The seat of the Chairman of the African Union Commission (AUC), is about to rotate the full circle of the continent. And as it were, Kenya is preparing to field a candidate for the position, the second in just five years.

In 2017, the Kenyan government fronted its Foreign Affairs Minister Amina Mohammed, who however, lost at the 6th round of the vote in Addis Ababa, Ethiopia. She was defeated by the current chairman Moussa Faki of Chad, despite massive lobbying and assurances by the Kenyan administration that she would take the seat.

The next elections for the AUC chairman are set for January/February 2025 of thereabout and again, the Kenyan government has given indications that it will support former Prime Minister Raila Odinga. Lobbying is already underway.

Notably, Raila who has already confirmed and accepted the candidacy, is the most prominent politician in Kenya and the biggest critic of the William Ruto administration, having lost to Ruto in the 2022 presidential race.

At 79, Raila the son of first Vice President of Kenya Jaramogi Oginga Odinga, has strode the Kenya’s political landscape for over four decades, tried to capture the presidency five times, served as Cabinet Minister, Prime Minister, opposition leader and his last official role as AU High Representative for Infrastructure Development from 2018 to 2023.

The question now raised by his candidacy and the prospective support by the government; is Kenya the bully of the East African region?

Africa has five regions – Northern, Central, Southern, Western and East Africa and the six being the Africans in diaspora.

Countries in each region are united in their own unique ways by their language, culture and colonial history, economic blocks and other aspects. Its only at the AU that they come together for unity of purpose in the context of the global interests.

The AUC chairmanship has been held by Mali in West Africa from 2003 to 2008, Gabon (Central Africa) from 2008 to 2012, South Africa (Southern) from 2012 to 2017 and and now Chad (North/Central Africa) from 2017. Its now time for the seat to move preferably to Est Africa from February 2025.

The Eastern Africa has over a dozen countries but the East African Community as an organization has seven members.


At the moment, Eastern Africa holds the ceremonial Chairmanship of the the African Union through the President of Comoros Azali Assoumani. He took over from President Macky Sall of Senegal (West Africa) and is set to hand over to a new chairman from Northern Africa today.

The chairman of the AUC is regarded as the Prime Minister of Africa. A very engaging, hands-on role of running all the affairs of the commission. Its therefore a very contentious, highly diplomatic and controversial position in the continent.

When it was time for the Southern Africa to occupy the seat in February 2012, South Africa fronted Dr Nkosazana Dlamini Zuma, the former wife of the then sitting President Jacob Zuma. At the time she was the Minister for Home Affairs under President Zuma. The two had been married in 1982 and were divorced in 1998.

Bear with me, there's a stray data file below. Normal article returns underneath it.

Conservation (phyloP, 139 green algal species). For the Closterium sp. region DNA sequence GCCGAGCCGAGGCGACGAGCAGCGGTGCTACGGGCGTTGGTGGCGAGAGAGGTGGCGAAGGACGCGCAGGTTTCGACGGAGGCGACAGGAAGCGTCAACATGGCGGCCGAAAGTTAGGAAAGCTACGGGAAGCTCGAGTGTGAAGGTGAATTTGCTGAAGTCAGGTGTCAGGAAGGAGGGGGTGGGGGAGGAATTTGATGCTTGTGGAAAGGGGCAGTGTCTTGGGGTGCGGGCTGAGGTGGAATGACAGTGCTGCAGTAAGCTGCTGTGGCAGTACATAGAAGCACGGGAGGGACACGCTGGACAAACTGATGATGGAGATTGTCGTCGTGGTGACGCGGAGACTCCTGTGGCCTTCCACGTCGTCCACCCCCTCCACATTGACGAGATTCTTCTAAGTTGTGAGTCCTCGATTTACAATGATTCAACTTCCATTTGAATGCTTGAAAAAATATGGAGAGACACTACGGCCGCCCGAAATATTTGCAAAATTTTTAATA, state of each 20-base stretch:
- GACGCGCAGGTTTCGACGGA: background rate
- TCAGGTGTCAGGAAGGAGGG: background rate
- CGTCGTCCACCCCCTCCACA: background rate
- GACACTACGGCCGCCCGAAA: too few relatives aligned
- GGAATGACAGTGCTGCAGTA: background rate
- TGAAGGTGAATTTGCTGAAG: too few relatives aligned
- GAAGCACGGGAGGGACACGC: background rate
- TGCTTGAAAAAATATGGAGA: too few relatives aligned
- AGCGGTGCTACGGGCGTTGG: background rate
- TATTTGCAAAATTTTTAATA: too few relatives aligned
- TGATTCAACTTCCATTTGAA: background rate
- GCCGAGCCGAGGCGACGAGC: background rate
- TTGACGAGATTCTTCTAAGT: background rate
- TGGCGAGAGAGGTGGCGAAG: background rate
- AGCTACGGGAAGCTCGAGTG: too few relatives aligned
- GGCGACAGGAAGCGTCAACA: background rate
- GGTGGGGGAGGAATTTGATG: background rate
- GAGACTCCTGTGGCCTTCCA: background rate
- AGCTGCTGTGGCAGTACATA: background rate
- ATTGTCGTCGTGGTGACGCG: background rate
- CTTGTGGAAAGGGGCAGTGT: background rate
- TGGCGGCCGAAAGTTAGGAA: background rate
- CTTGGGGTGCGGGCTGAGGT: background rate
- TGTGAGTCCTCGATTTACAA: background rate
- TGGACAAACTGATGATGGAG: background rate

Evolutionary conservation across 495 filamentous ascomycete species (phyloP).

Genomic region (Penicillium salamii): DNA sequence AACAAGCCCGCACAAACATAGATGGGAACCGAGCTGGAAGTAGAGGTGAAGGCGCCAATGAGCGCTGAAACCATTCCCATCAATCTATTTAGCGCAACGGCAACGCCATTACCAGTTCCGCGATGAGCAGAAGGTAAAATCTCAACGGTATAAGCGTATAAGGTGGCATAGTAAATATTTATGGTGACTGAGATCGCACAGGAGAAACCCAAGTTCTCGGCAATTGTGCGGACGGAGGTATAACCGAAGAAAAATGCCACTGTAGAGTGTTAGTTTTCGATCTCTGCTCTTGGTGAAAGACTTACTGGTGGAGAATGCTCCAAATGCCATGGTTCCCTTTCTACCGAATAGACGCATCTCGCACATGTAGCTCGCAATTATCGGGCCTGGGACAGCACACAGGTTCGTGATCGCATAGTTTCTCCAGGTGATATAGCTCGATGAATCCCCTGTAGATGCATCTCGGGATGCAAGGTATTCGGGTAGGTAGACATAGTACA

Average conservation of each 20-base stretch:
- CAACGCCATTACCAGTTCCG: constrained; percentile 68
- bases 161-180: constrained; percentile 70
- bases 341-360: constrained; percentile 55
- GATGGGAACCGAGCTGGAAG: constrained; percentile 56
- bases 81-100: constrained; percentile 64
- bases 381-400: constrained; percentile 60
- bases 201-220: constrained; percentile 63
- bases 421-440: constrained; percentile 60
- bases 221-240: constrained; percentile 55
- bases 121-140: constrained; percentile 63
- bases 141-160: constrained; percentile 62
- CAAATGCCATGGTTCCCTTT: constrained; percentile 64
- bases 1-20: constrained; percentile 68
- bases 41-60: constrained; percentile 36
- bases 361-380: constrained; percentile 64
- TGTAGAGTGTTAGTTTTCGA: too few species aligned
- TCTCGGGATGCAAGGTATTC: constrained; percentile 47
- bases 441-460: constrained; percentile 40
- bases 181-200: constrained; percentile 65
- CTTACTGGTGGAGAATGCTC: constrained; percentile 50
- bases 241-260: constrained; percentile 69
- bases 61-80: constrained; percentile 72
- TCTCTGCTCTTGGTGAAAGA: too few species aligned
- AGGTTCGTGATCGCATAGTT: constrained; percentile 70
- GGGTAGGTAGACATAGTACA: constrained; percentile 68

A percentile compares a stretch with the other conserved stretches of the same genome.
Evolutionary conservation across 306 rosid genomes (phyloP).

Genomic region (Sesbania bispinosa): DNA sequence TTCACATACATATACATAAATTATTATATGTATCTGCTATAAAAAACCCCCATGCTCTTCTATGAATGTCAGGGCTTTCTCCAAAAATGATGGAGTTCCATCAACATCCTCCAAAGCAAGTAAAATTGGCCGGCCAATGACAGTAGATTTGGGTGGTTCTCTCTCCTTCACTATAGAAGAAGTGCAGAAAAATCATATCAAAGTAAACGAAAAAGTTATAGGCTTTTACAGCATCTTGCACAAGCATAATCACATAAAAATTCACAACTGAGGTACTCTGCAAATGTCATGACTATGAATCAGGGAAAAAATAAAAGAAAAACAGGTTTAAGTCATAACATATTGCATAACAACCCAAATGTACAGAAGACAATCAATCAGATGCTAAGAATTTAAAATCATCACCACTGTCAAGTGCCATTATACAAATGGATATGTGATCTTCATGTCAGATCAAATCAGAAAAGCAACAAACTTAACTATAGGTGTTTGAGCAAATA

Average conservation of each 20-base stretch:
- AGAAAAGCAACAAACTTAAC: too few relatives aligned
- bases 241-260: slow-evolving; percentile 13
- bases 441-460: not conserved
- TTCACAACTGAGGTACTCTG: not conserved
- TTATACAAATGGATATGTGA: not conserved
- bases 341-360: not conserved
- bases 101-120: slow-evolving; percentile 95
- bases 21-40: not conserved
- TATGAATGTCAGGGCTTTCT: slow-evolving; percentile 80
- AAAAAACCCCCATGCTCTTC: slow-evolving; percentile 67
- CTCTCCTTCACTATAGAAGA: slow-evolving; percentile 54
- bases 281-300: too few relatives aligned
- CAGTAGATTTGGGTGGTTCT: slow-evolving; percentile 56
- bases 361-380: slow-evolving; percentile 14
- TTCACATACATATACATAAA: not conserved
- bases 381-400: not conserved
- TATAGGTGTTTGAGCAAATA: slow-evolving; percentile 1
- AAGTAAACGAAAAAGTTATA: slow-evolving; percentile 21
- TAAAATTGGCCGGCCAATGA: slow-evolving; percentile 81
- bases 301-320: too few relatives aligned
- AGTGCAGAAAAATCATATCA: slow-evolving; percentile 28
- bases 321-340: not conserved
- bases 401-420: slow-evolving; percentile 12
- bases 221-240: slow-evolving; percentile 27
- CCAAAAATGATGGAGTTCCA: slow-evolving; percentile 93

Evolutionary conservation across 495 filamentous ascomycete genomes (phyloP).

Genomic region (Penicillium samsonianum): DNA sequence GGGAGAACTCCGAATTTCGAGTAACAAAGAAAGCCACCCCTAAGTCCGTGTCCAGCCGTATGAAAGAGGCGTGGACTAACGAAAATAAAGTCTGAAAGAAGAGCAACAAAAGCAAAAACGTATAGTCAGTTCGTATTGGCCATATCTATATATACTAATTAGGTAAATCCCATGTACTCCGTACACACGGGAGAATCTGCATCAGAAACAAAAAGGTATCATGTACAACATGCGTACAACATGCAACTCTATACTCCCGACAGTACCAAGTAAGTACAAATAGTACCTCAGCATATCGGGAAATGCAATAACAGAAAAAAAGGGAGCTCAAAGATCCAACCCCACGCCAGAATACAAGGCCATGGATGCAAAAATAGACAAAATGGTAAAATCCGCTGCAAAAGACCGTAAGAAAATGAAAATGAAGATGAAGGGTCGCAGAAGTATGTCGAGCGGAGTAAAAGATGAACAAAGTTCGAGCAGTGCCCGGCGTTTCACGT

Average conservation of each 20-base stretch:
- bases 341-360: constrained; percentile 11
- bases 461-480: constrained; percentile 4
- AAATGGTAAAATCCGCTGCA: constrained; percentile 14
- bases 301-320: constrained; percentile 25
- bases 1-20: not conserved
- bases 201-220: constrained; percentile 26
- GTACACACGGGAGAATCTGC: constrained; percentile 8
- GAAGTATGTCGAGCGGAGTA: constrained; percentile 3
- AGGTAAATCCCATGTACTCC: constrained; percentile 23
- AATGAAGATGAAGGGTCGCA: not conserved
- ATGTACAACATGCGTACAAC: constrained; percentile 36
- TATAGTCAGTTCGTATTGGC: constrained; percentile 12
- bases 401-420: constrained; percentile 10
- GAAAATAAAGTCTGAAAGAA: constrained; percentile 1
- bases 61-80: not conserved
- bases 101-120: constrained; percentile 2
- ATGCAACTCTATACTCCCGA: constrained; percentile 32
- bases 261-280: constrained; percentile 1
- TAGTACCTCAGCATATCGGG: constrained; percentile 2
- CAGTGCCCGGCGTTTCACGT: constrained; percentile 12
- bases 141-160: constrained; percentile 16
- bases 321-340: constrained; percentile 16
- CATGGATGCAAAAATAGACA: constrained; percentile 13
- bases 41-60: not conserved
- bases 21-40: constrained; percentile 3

That raised jittery across the continent. There is a gentleman agreement among the AU members that the more economically powerful nations of Africa should not front candidates for the AUC chairmanship. South Africa had violated that unwritten rule and the other nations were not amused.

Never mind that Dr Zuma, a medical doctor had an impeccable record. She was 63 at the time. She had made a name as a vicious fighter against apartheid in South Africa, a mission that had even led her to exile in Europe for years.

Back in her country, she had served in all governments, starting as the Health Minister in the Nelson Mandela administration for five years, then Foreign Affairs Minister for 10 years under President Thabo Mbeki, then Home Affairs Minister under the former husband Zuma for three and a half years. It was Jacob Zuma who fronted her for the AUC job.

Still, the debate revolved around the arrogance and the bullying attitude of South Africa. That year 2012, the then AUC chairman Jean Ping of Gabon decided to seek a second term after completing the first, four-year term. So he was put on the contest with Zuma.

The controversy led to a deadlock and Zuma could not get the two-third of the the 54 votes of the AU nations. It was not until six months later in July 2012 that a second vote was held and she was elected AUC chair.

Opinion is still divided as to how she presided over the chairmanship but in 2017 she decided not to seek a second term. She is still serving as a minister in the Cyril Ramaphosa administration.

Having fronted a candidate in 2017, will Kenya also be described as a bully of the region by fielding another candidate in 2025?

In round one in 2017 Amina Mohammed got 16 votes and Moussa 14. In round two she got 17 and Moussa 24. Other nations that were not in top two decided to back the Chad candidate. At the 6th round, 15 countries abstained and the Chad candidate took it with 39 votes.

Kenya’s regional allies Uganda, Burundi, Djibuti and Tanzania did not vote for her even with the massive lobbying by the Uhuru Kenyatta administration. South Sudan however voted for her. There was a wide-range of issues that led to her loss despite having been a favourite candidate. Will the same issues revisit Kenya if the government fronts Raila Odinga, or will it be different this time?

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